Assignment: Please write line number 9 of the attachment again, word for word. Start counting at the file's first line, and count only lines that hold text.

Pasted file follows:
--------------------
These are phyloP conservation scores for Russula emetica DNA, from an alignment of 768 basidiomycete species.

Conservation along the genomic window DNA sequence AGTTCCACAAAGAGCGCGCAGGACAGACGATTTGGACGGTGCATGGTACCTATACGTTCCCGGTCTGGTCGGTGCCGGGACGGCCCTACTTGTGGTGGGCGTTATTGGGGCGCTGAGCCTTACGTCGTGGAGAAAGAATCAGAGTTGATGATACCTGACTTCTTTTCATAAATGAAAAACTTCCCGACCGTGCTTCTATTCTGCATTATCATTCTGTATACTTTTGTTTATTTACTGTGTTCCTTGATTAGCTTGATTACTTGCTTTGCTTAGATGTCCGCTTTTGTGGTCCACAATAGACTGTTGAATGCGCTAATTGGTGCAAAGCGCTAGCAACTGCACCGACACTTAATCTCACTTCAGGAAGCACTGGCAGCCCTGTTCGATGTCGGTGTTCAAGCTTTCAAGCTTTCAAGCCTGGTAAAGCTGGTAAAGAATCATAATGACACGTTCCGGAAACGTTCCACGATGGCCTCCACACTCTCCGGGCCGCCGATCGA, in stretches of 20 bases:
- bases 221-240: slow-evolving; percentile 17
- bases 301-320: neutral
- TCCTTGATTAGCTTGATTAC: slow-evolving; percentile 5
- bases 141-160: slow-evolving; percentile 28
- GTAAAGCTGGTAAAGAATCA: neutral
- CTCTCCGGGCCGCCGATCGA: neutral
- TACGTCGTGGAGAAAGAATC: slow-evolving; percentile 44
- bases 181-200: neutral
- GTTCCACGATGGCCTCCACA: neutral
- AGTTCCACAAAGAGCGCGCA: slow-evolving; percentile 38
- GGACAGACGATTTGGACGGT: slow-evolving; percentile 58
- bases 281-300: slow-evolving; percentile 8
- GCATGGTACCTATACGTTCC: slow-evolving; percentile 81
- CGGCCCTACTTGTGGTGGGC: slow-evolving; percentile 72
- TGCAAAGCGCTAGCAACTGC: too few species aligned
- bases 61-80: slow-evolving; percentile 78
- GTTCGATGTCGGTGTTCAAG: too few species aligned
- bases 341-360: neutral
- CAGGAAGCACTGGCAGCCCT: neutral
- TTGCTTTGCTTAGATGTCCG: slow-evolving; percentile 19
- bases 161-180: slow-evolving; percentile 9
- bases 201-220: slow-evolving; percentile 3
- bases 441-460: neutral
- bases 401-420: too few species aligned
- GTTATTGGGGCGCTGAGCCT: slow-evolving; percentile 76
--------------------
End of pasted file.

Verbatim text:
- TACGTCGTGGAGAAAGAATC: slow-evolving; percentile 44